If we assume that selling prices remain unaltered, costs savings themselves will lead to increased profitability. The contribution margin is an important concept in cost-profit analysis. As may be seen from the example above, the contribution margin is calculated by deducting the variable costs from revenue. It is the first stage in calculating the net profit and measures the profit which is available to cover fixed costs. Since fixed costs are incurred irrespective of sales, a firm will make a loss if the contribution margin is insufficient to cover fixed costs. At low levels of output the firm will make a loss because fixed costs are greater than the contribution margin. As output increases, so does the contribution margin which will ultimately equal and then exceed fixed costs. The critical point at which the contribution margin is equal to fixed costs is known as the break-even point which indicates that level of output (OA) at which the firm makes zero profits, that is, where total costs are equal to total revenues.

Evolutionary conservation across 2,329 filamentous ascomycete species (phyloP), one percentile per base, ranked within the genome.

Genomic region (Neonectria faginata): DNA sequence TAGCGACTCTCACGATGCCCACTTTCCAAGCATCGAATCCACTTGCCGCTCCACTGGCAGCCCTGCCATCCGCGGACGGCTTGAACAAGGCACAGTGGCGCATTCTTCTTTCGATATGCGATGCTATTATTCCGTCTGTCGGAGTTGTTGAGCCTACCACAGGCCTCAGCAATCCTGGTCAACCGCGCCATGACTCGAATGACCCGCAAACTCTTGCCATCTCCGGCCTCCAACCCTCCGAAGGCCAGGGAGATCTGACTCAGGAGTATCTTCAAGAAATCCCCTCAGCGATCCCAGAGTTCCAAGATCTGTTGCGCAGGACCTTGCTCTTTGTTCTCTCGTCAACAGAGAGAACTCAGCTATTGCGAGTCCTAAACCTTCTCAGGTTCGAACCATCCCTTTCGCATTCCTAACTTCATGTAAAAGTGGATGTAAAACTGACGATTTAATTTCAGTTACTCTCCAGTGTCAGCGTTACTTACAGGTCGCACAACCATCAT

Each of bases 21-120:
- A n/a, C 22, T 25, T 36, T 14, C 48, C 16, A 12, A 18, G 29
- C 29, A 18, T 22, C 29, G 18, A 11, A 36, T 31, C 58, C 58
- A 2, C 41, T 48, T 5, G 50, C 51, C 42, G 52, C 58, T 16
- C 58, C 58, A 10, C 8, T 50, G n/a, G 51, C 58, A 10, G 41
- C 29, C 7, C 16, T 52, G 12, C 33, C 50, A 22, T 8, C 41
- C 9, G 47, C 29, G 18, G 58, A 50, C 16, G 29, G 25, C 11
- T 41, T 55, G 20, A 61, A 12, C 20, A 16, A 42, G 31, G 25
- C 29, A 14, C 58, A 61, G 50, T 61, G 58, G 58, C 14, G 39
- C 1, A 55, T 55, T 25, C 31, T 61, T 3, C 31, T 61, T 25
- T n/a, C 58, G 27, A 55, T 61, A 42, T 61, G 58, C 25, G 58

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Read on: Risk Analysis Summary

A proper understanding of decision making is impossible unless the problem of risk is taken into account. As regards capital expenditure decisions, for example, risk implies the possibility that the actual outcome may be different from the expected outcome.

Uncertainty may be regarded as a deficiency of information, and the objective of an information system should be seen as reducing this deficiency where possible. In this respect, opportunities exist for the accountant to apply probability analysis to the problem of risk. Several approaches were considered-adjusting the discount rate... see: Risk Analysis Summary